"Of the 338 species that are listed as Nearctic-Neotropical migrants in North America (north of Mexico), 333 of them (or 98.5%) have been recorded in Texas. This means that of the 629 species of birds documented in Texas, 53% of them are Nearctic-Neotropical migratory birds. Texas is important to these migrants and these migrants are important to Texas."
Saturday, January 8, 2011
Recipe for Your Feathered Friends
Migratory birds come through Texas each year on their way to vacations in South Texas, Mexico, Central and South America.
Here's a quote from a very interesting article on migration from Texas Parks and Wildlife.
The article also states that sudden changes in weather can greatly affect the outcome of the migration for the birds.
Tonight, we will be having one of those "sudden changes in weather". For the last week, it has been mild (70+* and sunny). Early this evening, a cold front will bring torrential rains, thunderstorms and high winds. The temperatures will drop into the mid-30s. Tomorrow is rainy and cold for this part of the world (45*/32* and very windy). Monday, it will be partly cloudy and 50* (maybe). It will also be very windy as well.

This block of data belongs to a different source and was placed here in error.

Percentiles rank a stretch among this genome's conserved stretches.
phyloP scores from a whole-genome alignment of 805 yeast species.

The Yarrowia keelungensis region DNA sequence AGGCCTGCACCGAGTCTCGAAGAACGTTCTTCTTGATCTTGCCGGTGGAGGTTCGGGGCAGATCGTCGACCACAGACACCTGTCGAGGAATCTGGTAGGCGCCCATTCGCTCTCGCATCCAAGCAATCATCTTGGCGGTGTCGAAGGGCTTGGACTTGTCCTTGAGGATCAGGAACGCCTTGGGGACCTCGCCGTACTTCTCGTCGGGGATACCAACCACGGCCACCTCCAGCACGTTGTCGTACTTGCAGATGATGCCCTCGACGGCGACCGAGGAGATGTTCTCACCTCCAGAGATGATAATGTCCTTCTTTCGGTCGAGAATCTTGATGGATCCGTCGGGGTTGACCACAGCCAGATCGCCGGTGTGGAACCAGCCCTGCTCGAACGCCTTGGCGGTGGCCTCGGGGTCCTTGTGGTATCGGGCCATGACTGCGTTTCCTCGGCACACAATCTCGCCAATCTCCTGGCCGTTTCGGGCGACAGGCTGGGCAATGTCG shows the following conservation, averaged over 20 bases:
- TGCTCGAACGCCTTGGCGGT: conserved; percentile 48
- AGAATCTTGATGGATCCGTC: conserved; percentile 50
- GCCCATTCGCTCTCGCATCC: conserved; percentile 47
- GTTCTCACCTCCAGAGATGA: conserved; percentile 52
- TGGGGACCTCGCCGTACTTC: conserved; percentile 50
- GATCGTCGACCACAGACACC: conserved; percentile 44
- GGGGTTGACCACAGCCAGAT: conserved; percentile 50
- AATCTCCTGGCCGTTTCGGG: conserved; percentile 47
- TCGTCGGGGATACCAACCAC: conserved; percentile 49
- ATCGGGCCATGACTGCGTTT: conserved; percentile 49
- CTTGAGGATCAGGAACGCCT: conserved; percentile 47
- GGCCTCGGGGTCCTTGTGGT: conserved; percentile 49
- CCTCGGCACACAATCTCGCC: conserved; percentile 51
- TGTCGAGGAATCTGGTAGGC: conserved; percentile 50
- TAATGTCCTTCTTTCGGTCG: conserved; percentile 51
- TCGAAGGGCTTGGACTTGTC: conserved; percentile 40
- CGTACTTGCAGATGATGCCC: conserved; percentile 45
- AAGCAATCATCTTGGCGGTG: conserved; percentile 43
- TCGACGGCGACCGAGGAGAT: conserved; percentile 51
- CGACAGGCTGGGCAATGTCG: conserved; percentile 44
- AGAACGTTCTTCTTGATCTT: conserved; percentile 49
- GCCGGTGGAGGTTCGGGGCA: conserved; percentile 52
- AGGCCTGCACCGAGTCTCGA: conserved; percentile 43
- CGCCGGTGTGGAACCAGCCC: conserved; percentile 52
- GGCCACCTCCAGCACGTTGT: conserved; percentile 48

I would say that could be considered a sudden change.
Humans can bundle up and stay indoors. Birds can do neither.
It's at these times of the year that I offer them a little something to help generate heat in their tiny bodies.
My dear mother-in-law showed me the recipe years ago. I've altered it by adding wild bird food.
1 cup cornmeal (no additional additives--just ground corn)
1 cup wild bird food
1 cup peanut butter
1/4 cup margarine
Blend it all together until you can make a ball that will hang together. I ended having to add more peanut butter to mine.
The 'old log' is my feeder of choice. I have a real problem with White Winged doves eating all of it, otherwise. I do put some for them on the ground, but I want the smaller songbirds to have a chance at it as well.
My sweet father-in-law taught me how to quickly make the log feeder. All you need is a dry piece of wood, a drill and 1 inch drill bit, and piece of wire to hang it. Put as many holes in it as you like.
Once the squirrels find it, you'll need to put some out for them as well. :) If you really, really want the squirrels to stay out of it, add a couple teaspoons of cayenne pepper. Birds have no "heat/spicy" receptors on their tongues. Squirrels do.